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Community Partners Help Feed Hope During COVID-19 Response

Thistle Farms provides meals to school-age children amid the COVID-19 school closures

On a weekday morning, a van pulls up to the front of Smithson Craighead Academy (SCA) in Madison. Courtney Sobieralski, director of Cafe Services at Thistle Farms, along with a volunteer, unloads boxes of bagged meals to be distributed to students in the community. 

“We have partnered with Second Harvest Food Bank of Middle Tennessee to provide lunches to their Summer Food Service Program,” said Courtney. “We mobilized our staff; we have prepared more than 460 lunches for students today. We are really excited to partner with Second Harvest to give back to the community.”

Thistle Farms has committed to providing nearly 1,300 bagged lunches a week to two Second Harvest Summer Food Service Program (SSFP) sites – SCA and Stonebrook Apartments in Nashville – for school-aged children during the duration of the COVID-19 school closures. Distributed Monday, Wednesday, and Friday of each week, the bagged lunches combined with warm meals prepared by the school, provide 12 total meals for students throughout the week.

“Food is the universal language for love,” said Courtney. “The Cafe at Thistle Farms, that is what we do – we feed people.”

“A lot of our families don’t have food, our parents have lost jobs, so we want to make sure we are able to at least take off some of that burden and be able to help feed them,” said Ahmed White, executive director and principal at SCA. 

Once the bagged meals from Thistle Farms are unloaded and organized, each attached with a personalized message of hope and love, a line of vehicles begins to form outside of the school. SCA staff have taken all necessary precautions – hand sanitizer, protective gloves, and facemasks – to ensure everyone’s health and safety during the no-contact, drive thru distribution. As each car pulls up, a staff member places the meals – along with fresh fruit and pantry items provided by Second Harvest – into the families’ vehicles.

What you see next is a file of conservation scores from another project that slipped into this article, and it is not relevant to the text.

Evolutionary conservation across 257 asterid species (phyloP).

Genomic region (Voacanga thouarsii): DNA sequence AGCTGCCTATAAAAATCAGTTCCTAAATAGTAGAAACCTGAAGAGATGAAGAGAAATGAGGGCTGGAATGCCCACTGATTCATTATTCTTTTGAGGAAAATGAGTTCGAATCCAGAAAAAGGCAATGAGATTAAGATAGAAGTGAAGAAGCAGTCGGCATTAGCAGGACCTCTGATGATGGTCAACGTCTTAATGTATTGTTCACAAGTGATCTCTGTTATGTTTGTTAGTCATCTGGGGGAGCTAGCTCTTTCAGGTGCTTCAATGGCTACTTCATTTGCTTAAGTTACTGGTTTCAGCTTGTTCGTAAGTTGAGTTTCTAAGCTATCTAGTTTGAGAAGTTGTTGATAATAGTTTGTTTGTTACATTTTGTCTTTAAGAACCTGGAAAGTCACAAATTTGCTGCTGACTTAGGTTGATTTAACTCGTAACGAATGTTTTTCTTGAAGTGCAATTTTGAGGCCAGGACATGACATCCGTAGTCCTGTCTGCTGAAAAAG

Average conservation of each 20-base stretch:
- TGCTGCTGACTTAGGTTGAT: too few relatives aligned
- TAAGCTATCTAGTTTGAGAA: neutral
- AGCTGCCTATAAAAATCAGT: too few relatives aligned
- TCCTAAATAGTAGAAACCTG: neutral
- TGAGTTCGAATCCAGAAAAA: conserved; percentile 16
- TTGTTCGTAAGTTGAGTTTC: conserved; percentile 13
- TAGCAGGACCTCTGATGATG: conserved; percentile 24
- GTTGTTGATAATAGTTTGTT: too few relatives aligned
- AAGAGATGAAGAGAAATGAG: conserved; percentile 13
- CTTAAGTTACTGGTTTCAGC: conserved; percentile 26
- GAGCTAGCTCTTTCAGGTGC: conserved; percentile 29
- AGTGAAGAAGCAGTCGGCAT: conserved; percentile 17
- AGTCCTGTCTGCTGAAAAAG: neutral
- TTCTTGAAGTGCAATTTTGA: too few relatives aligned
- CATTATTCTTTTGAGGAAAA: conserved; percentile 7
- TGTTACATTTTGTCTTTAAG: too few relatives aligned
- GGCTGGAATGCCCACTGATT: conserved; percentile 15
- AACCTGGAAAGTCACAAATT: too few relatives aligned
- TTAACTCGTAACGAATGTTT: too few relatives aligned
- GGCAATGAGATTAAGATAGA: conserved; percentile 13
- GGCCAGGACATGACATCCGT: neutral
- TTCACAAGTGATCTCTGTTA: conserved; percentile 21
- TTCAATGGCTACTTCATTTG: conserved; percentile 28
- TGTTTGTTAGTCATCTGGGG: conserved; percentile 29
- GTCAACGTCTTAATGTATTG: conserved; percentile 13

“They come through the line, drive thru, we serve them happily their meals, give them some encouraging words to get them through this pandemic, and then send them on their way with meals so they can have a blessed day,” said Lekita Steveson, operations director at SCA.

For SCA and Second Harvest’s other SFSP sites currently providing meals to at-risk students during this unprecedented time, the distributions are providing more than just food –  they are also providing hope. 

“The students get see a familiar face that helps them really feel better about what they are going through,” said Ahmed. “A lot of them have a lot of anxiety about being home and not knowing when they are coming back to see their little friends and teachers. This is our way of staying connected to our students but also the community because anyone under 18 can come by and get food to help out.”

In a time when so many of us can feel disconnected from our friends, neighbors, and community, Courtney from Thistle Farms says meals like this can bring people together – even when they have to be physically apart. 

“We are all craving that sense of connection,” said Courtney. “So we’ll glove up and we’ll mask up. We are coming together to prepare that food and to give back to the community. It’s more important now than ever.” 

Second Harvest currently has 17 SFSP sites open, providing 4,000 meals a week to approximately 1,000 school-age children throughout Davidson, Humphreys, Carroll, and Benton counties.

If you would like to help, every $1 donated provides four meals to those facing hunger – including children affected by the COVID-19 closures. Thank you for your support and for #FeedingHope and #FightingHunger in our community. 

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